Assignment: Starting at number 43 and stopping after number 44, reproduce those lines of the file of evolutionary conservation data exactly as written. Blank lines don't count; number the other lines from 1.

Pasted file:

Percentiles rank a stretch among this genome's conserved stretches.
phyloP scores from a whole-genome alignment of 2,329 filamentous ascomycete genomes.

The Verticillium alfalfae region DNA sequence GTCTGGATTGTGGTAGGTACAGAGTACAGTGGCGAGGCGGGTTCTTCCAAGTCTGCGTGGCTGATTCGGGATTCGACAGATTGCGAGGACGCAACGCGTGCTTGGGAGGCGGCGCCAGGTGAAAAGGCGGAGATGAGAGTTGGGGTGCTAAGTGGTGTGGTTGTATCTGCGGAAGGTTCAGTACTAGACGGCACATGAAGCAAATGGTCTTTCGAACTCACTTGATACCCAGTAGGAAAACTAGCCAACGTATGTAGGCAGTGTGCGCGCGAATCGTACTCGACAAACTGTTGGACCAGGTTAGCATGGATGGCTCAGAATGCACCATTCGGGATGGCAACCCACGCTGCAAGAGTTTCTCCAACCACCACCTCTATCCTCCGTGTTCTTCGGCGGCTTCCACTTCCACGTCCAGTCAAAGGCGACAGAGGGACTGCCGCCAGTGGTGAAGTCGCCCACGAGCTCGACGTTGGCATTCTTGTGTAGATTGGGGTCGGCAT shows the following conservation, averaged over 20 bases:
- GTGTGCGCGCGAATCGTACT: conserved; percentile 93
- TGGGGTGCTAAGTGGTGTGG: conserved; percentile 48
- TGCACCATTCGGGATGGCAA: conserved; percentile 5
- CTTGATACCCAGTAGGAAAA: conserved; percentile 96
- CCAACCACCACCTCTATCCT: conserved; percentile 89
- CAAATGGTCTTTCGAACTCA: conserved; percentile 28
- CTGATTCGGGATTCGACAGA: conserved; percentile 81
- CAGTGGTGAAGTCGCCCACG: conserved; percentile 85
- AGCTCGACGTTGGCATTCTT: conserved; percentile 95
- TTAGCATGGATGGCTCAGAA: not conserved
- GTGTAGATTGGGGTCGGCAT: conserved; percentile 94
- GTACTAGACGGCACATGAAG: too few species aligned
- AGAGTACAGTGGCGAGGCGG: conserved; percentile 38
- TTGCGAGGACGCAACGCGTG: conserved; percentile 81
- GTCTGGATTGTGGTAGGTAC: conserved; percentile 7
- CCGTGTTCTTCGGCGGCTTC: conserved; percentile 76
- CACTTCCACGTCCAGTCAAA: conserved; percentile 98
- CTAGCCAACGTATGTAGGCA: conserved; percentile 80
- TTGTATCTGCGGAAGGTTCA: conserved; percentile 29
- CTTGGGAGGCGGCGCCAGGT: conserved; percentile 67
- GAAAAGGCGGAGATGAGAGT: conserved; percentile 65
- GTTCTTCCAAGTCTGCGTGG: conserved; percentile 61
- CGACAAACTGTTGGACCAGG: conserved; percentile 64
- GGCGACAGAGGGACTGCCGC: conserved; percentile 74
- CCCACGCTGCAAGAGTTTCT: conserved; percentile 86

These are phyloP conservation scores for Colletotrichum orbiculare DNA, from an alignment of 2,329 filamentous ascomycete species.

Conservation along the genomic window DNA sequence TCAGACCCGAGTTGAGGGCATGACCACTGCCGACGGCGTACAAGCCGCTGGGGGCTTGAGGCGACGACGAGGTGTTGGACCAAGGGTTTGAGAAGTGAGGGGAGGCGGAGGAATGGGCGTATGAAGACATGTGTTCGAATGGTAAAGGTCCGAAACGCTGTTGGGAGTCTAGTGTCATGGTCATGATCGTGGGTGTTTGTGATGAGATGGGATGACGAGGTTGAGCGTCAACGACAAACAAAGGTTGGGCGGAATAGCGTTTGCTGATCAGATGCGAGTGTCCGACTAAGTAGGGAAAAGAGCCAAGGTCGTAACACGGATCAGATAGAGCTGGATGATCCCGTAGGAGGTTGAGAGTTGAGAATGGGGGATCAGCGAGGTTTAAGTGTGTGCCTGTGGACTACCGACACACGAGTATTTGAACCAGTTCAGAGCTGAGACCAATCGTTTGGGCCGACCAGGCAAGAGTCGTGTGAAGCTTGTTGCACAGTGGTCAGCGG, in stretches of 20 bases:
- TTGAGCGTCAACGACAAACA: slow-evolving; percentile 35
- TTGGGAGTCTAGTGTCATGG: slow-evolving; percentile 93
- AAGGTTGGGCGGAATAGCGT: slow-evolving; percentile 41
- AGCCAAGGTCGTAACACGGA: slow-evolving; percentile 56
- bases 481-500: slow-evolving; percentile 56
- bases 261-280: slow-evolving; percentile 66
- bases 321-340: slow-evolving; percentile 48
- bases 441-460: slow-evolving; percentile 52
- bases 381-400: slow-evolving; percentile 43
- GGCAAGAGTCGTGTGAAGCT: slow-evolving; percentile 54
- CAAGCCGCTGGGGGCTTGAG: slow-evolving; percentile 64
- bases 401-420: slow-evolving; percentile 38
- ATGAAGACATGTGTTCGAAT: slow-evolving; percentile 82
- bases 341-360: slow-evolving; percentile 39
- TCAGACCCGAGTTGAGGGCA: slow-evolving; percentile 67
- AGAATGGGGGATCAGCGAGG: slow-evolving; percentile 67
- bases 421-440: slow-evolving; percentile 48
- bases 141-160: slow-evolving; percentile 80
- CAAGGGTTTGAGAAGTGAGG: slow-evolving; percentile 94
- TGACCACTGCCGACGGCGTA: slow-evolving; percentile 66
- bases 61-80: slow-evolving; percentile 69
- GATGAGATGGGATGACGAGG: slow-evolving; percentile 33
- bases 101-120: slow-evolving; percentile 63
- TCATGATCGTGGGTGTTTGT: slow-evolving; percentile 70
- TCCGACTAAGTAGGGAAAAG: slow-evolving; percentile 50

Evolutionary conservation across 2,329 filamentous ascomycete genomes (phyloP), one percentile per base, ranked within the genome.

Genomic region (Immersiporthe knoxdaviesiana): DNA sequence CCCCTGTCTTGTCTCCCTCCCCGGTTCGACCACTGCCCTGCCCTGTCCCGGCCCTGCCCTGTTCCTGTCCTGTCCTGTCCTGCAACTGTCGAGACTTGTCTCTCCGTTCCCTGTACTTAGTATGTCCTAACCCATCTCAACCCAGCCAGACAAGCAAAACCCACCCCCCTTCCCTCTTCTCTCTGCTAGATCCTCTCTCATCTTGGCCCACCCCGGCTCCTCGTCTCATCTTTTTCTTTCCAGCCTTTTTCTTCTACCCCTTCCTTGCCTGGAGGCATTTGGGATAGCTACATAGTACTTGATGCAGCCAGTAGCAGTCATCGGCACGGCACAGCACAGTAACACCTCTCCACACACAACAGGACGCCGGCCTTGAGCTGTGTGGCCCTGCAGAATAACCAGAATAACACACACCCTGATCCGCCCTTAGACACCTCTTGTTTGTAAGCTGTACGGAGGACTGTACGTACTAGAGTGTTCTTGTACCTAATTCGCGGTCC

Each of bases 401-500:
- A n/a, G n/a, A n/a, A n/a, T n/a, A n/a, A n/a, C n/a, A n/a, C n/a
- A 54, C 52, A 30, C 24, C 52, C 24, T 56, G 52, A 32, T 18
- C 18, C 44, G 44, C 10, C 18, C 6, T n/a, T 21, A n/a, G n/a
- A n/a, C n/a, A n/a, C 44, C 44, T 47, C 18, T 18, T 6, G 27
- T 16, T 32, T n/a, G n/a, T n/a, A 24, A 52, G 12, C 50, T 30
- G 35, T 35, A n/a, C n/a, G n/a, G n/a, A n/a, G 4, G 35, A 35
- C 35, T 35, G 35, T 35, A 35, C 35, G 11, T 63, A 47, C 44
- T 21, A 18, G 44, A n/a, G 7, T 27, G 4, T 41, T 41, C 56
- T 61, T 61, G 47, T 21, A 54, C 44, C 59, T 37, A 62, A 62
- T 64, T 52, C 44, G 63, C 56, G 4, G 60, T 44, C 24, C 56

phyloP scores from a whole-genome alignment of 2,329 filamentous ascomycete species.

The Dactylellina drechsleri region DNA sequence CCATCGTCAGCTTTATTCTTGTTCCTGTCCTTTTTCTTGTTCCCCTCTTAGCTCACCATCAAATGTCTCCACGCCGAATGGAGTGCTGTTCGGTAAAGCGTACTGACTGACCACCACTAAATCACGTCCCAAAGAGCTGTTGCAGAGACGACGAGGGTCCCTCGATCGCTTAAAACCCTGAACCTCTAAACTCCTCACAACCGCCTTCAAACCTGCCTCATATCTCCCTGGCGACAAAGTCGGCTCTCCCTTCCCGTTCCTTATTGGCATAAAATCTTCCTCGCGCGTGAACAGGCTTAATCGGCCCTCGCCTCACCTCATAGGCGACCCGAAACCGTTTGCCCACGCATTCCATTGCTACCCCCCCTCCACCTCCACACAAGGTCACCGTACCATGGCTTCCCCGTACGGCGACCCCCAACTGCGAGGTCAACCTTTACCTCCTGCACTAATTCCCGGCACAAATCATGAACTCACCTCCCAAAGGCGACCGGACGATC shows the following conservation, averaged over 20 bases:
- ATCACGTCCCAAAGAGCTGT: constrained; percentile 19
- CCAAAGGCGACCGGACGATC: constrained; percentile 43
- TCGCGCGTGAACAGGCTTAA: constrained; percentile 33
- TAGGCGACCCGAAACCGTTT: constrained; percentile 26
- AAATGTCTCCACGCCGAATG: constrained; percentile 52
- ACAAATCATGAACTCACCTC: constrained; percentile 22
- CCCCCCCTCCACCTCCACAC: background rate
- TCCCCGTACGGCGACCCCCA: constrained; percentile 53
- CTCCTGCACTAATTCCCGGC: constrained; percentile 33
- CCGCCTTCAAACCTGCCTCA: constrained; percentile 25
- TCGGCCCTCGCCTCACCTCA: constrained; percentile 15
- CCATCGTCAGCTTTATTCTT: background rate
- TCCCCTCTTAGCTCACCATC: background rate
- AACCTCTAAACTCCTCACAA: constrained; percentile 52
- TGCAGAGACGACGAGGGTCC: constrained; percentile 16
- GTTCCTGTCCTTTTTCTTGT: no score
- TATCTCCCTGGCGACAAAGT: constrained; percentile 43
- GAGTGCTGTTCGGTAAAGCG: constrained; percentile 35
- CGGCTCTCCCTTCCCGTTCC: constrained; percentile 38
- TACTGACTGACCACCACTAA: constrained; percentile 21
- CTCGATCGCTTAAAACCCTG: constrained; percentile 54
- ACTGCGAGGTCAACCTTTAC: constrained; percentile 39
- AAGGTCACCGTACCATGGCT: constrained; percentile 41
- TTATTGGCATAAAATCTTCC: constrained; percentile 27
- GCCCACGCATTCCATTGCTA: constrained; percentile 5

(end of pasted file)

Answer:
- ATGAAGACATGTGTTCGAAT: slow-evolving; percentile 82
- bases 341-360: slow-evolving; percentile 39